Gospel Gazette Online
Volume 21 Number 2 February 2019
Page 6

Fat Tuesday: Manmade
Religion Gone Gluttonous

Brian R. Kenyon

Brian R. KenyonOnce a year, one Tuesday is known in some parts of the country as “Fat Tuesday.” A preacher from Florida learned about this day through an interesting experience. Several years ago, he and his family lived in Louisiana, along the banks of the Bayou Teche. One Wednesday night, he stopped by the grocery store as he often did on the way home from midweek Bible study. As he was waiting in line to check out, he saw an acquaintance, who had a black smudge across his forehead. The preacher debated within himself whether he should say something or just let it slide. Finally, he put himself in the place of his acquaintance, figuring “whatever you want men to do to you, do also to them” (Matthew 7:12), and determined to say something. The preacher said, “Excuse me, sir, you seemed to have brushed up against something dirty that left a spot on your forehead.” The older man answered angrily, “Don’t you know this is Ash Wednesday?” The preacher thought, “Ash Wednesday, what in the world is that?” Then, he investigated.

Ash Wednesday:
Immediately Follows Fat Tuesday

As the preacher investigated, he learned that, according to Roman Catholic tradition, “Ash Wednesday” is the day that “Lent” begins. “Lent” is a forty-day period of “penitence and restraint” on bodily appetites that ends at the beginning of “Easter week.” It turns out that in the case of the preacher’s acquaintance, the Roman Catholic priest had to smear ashes, a sign of remorse and penitence, on the foreheads of his parishioners for them to be blessed in their observance of “Lent.” The idea behind “Fat Tuesday” (better known as Mardi Gras) is to splurge the day before one begins the forty-day period of “penitence and restraint.” Thus, the celebration on Tuesday often involves all-out gluttony, whether in the form of uncontrolled feasting, drunkenness or sexual promiscuity. “Fat Tuesday” is another example of how false religion can influence entire generations to fulfill the lusts of the flesh, all in “good conscience.” This is not to say that everything associated with present day Mardi Gras is sinful. There are cultural activities involved that are not sinful. However, many in this world still live by the fleshly gratifying Mardi Gras philosophy.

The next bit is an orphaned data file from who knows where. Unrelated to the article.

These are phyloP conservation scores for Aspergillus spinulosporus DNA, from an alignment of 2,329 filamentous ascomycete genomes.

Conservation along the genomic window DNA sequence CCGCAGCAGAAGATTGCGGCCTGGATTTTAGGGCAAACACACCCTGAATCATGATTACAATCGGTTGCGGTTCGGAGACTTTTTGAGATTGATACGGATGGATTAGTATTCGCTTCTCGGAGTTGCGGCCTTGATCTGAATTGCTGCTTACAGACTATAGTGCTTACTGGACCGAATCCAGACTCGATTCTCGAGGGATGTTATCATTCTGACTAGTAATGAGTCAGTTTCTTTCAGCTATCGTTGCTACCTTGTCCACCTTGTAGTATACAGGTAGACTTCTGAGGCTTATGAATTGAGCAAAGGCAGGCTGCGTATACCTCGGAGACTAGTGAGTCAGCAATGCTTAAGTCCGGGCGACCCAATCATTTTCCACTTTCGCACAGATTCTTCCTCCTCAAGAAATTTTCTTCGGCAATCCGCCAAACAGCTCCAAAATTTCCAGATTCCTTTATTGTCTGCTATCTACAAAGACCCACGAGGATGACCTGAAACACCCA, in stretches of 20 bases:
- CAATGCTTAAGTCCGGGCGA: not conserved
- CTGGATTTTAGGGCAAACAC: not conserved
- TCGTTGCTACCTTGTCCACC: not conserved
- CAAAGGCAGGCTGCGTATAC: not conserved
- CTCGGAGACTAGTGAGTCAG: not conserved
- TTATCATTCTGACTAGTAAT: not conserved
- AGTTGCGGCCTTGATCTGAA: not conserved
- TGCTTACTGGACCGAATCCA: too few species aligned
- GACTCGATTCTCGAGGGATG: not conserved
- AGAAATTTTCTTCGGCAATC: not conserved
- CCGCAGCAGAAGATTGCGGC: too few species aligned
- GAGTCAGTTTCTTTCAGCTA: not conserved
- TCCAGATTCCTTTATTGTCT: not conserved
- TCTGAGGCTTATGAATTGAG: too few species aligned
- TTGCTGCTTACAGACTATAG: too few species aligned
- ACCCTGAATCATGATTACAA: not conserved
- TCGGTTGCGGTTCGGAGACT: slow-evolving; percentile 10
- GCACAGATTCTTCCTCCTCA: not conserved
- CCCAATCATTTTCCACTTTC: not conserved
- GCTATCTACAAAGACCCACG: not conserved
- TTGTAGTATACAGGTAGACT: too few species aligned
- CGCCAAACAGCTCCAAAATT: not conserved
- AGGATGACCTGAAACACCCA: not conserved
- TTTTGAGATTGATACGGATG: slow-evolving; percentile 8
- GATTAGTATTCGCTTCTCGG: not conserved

A Period of Penitence and Restraint?

The forty days of “Lent” being set apart as an obligated period of “penitence and restraint” is wrong for at least two reasons. First, it implies that practicing self-control is not as important at other times of the year. Such, however, could not be further from the truth. True religion teaches that self-control is to be a way of life. Peter wrote, “But also for this very reason, giving all diligence, add to your faith virtue, to virtue knowledge, to knowledge self-control, to self-control perseverance, to perseverance godliness, to godliness brotherly kindness, and to brotherly kindness love” (2 Peter 1:5-7). Each of these “Christian graces” is a necessary element that all Christians must possess and in which all Christians must grow throughout their lives (2 Peter 3:18). The word “self-control [“temperance” KJV]” means to master or restrain self. Self-control is always to be practiced, not just during a forty-day period in the year! Also note that among the “fruit of the Spirit” is “self-control [“temperance” KJV]” (Galatians 5:23). Again, the “fruit of the Spirit” is to be produced all year, not just during a forty-day period. Self-control must always be a lifelong practice!